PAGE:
Oh, goodness gracious! Trust me, you’ve GOT to try these cookies. If you love chocolate, this is a winner. If you like dried cherries, this is a winner. The combination makes it a double winner!

You know already if you read my blog, that I follow Food52’s blog regularly. When I saw this recipe a year ago I added it to my to-try recipes, but it’s taken me a year to get around to it. What a mistake to wait! These cookies are sensational. Merrill Stubbs is the co-owner, co-cook, co- everything at Food 52, along with Amanda Hesser. Merrill chimes in often, but not too often do you see a recipe that’s all to her credit. Here is one. She created it last year when Food52 did some kind of holiday food truck in NYC. It was her contribution to the food truck ‘show.’

choc_almond_cherry_dough_ballsThere is nothing all that unusual – other than some almond flour (I used the type carried at Trader Joe’s – it’s shelf stable and doesn’t get stale). It’s mixed with some AP flour, and baking soda, plus some powdered cocoa – my go-to type usually is Hershey’s Special Dark. I do have other cocoa on my shelves, but for a cookie, that type was just fine.

Butter, brown sugar and white sugar are mixed up thoroughly (with salt and vanilla), then you add in the flour/cocoa mixture, and lastly, some chopped up dark chocolate and chopped dried cherries are mixed in briefly. The dough is refrigerated for a bit (I only had time to chill it for about 35-40 minutes), then you scoop (cookie scoop) a small ball of it, roll choc_almond_cherry_balls_ready2bakeit in your palms, then roll it in granulated sugar. Onto parchment (or Silpat) lined baking sheets they go and baked for 12-14 minutes (mine took 13) at 325°F. They are VERY tender – they must cool on the cookie sheet, and then onto racks (on the parchment still) until fully cooled. I cheated and removed half of them from the parchment (so I wouldn’t have to use yet another sheet of parchment for that 3rd and final sheet tray) onto racks. A few cookies didn’t make it to the rack because they’re just so fragile until they’re fully cool. Just so you know. Lesson learned!

I’ve left the metric measurements in the recipe below because I think, in this recipe, the weight of the almond flour is important, not just the volume.

What’s GOOD: everything luscious little thing – the soft texture, the good dark chocolate, the little bits of chopped dried cherries and the unctuous mouth-flavor. Altogether wonderful in my book.

What’s NOT: nothing at all. Easy to mix up, chill a bit, relatively easy to roll and cover in granulated sugar. Bake. 1-2-3, done. I’m sure you’ll hear some mmmmms and ahssss.

printer-friendly PDF and MasterCook15/16 file (click link to open recipe)

* Exported from MasterCook *

Chocolate Almond Cherry Cookies

Recipe By: Merrill Stubbs, Food 52
Serving Size: 36

125 grams almond flour (7/8 cup)
50 grams all-purpose flour (3/8 cup)
1/3 cup unsweetened cocoa powder — [I used Hershey’s Special Dark]
1/2 teaspoon baking soda
11 tablespoons unsalted butter — softened
2/3 cup light brown sugar — packed
1/4 cup granulated sugar — plus more for dusting
1 1/4 teaspoons sea salt — flaky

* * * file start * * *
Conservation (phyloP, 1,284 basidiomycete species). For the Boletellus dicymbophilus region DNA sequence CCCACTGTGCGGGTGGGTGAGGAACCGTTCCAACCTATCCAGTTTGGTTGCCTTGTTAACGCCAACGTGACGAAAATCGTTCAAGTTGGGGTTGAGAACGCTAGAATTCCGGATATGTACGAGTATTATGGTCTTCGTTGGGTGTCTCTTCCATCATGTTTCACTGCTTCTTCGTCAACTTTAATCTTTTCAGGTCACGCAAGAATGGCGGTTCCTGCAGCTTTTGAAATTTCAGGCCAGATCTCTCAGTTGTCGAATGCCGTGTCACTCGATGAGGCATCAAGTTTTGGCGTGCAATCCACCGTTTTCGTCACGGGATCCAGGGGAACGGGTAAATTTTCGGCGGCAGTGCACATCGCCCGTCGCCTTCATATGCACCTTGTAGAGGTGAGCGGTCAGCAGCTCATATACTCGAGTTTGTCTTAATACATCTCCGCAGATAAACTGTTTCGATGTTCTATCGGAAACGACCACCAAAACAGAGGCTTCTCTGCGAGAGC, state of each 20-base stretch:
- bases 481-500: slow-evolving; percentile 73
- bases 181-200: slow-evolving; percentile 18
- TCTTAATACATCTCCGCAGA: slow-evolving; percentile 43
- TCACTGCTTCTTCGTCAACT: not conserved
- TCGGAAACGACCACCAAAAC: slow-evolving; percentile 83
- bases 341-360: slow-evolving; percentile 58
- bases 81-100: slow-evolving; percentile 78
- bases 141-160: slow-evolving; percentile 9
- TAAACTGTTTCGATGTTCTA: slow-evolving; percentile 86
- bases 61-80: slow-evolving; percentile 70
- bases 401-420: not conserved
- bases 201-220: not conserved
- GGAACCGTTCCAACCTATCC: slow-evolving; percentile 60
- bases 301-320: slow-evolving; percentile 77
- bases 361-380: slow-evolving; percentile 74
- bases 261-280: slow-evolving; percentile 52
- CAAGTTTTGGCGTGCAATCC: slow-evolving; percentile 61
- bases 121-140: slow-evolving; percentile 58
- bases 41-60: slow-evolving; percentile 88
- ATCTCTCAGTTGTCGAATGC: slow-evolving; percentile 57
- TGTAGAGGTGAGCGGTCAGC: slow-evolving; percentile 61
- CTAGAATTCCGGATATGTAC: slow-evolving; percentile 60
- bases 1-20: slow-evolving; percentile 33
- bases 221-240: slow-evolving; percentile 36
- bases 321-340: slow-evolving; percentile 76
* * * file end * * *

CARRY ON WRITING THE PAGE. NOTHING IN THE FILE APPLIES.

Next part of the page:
1 teaspoon vanilla extract
5 ounces bittersweet chocolate — roughly chopped (pieces should be 1/3 inch or smaller)
2/3 cup dried cherries — chopped

1. Whisk together the almond flour, all-purpose flour, cocoa powder and baking soda.
2. Using a stand mixer fitted with a paddle attachment, cream the butter on medium speed until light and fluffy, scraping down the sides of the bowl with a spatula once.
3. Add both sugars, the salt and vanilla extract and beat for 2 minutes more. Turn off the mixer and scrape down the sides of the bowl. Add the dry ingredients, drape a kitchen towel over the mixer and pulse at low speed for 1 to 2 seconds, about 5 times. Remove the towel and keep beating at low speed for about 10 seconds more, until everything is just combined. Scrape down the bowl again.
4. Add the chopped chocolate and dried cherries and mix on low speed for another 5 seconds or so, just to incorporate. Transfer the dough to an airtight container and refrigerate for 30 to 60 minutes.
5. Center a rack in the oven and heat it to 325 °F. Line two baking sheets with parchment or silicone mats. Pour about 1/2 cup sugar onto a large plate. Using your hands, form the dough into balls about an inch and a half in diameter. Roll the balls in the sugar and arrange them on the baking sheets, at least 2 inches apart.
6. Bake the cookies for 12 to 14 minutes; they should dome slightly in the middle, and they should look dry on the surface but still be soft to the touch. Cool the cookies on the baking sheets on racks for 5 minutes, then transfer the parchment to the racks to finish cooling.
Per Serving: 97 Calories; 6g Fat (54.8% calories from fat); 2g Protein; 10g Carbohydrate; 1g Dietary Fiber; 9mg Cholesterol; 86mg Sodium.

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  1. hddonna

    said on November 14th, 2016:

    Looks like a good one to add to the Christmas cookie roster. My daughter Sarah is crazy about anything with cherries. And these days, I’m all for quick and easy recipes for Christmas cookies.

    These were pretty simple – except for having to chill the dough. Rolling them out wasn’t much trouble, although if you made a lot of them, that would take some time. Next time I’ll be doubling the recipe for sure, as it only made about 34 for me. . . carolyn t